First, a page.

Dolores Perin: The real innovation here is that the new standards will try to account for every student in K–12, with exit criteria for both workforce and college entry. That’s realistic, because not everyone goes to college, and meanwhile the labor force is crying out for replenishment as Baby Boomers move on. The majority of workplaces require pretty intense problem-solving skills and independent work. So, preparing students for the workforce is just as difficult as for college, and combining standards for both makes sense. 
Michael Rebell: It’s a major breakthrough that so many states have indicated an interest in working together on common standards, but to some extent, this is déjà vu. Since Goals 2000 [a Clinton-era effort that unsuccessfully promoted national standards], it’s been understood that if we are going to improve education and build on the states standards movement, we have to have coherence in the standards to which our children are aspiring. But there was resistance because of the concept of local control, and because when it came to social studies, English and literature, there was controversy about what the standards would be. So the standards have been left up to the states, and states can water them down when they need to make their accountability figures look better. It’s become a farce, and everyone knows it. But we do have a lot more movement now towards common standards, with many business and education groups signing on, so I’m hopeful.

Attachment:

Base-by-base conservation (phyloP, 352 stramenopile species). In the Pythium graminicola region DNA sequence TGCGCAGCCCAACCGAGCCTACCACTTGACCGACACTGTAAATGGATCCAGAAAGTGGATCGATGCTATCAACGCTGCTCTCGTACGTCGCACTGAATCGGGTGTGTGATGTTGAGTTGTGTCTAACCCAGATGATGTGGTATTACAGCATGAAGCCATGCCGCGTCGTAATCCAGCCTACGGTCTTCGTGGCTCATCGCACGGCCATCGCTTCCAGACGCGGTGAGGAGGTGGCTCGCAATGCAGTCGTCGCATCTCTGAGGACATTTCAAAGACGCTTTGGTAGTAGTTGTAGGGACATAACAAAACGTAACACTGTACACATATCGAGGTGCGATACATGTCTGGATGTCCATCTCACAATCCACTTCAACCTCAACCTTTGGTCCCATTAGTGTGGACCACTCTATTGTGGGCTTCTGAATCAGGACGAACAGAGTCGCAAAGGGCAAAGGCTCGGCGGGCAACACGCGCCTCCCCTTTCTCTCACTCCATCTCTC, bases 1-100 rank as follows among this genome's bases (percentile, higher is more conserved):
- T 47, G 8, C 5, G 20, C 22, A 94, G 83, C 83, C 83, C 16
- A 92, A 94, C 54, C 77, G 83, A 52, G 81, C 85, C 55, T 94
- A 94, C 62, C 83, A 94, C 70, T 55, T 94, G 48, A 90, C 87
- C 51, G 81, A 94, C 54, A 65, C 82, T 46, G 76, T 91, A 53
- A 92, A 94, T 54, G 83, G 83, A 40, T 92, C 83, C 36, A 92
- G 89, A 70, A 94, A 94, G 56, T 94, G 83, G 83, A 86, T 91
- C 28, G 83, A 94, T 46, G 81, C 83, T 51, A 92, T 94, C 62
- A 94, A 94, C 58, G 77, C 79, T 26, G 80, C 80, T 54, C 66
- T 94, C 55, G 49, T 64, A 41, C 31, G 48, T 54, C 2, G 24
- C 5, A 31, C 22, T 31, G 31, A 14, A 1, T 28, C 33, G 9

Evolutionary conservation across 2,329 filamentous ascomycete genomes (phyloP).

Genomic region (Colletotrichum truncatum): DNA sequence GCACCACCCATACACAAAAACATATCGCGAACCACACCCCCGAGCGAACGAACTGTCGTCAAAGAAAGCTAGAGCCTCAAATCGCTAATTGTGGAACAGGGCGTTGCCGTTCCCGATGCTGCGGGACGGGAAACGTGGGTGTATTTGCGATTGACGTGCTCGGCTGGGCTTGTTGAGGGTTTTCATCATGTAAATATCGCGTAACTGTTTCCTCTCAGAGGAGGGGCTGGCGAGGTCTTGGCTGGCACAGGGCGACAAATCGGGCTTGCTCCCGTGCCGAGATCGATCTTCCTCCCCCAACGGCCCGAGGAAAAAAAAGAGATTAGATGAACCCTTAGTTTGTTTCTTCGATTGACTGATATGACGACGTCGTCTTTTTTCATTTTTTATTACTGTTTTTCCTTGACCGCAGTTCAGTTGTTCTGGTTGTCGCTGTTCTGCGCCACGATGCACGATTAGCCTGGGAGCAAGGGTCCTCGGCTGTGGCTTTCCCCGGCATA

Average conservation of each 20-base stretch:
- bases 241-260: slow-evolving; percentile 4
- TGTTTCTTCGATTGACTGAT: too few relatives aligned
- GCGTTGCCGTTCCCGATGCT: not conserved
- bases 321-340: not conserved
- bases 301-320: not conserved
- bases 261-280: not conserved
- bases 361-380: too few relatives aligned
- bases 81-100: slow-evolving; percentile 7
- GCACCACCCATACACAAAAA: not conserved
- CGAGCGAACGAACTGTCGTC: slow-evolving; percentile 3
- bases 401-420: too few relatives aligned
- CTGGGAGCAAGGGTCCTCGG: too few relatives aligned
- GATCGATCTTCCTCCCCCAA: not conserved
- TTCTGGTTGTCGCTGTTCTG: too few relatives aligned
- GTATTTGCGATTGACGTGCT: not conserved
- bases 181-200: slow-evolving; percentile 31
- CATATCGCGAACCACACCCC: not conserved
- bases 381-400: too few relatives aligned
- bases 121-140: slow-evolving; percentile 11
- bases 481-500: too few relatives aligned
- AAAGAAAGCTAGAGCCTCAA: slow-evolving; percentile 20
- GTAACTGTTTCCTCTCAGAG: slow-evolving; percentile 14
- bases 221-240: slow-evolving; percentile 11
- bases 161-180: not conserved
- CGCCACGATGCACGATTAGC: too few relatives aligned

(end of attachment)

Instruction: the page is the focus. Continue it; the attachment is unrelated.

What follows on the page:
How would Common Core standards change testing, and what issues would that raise?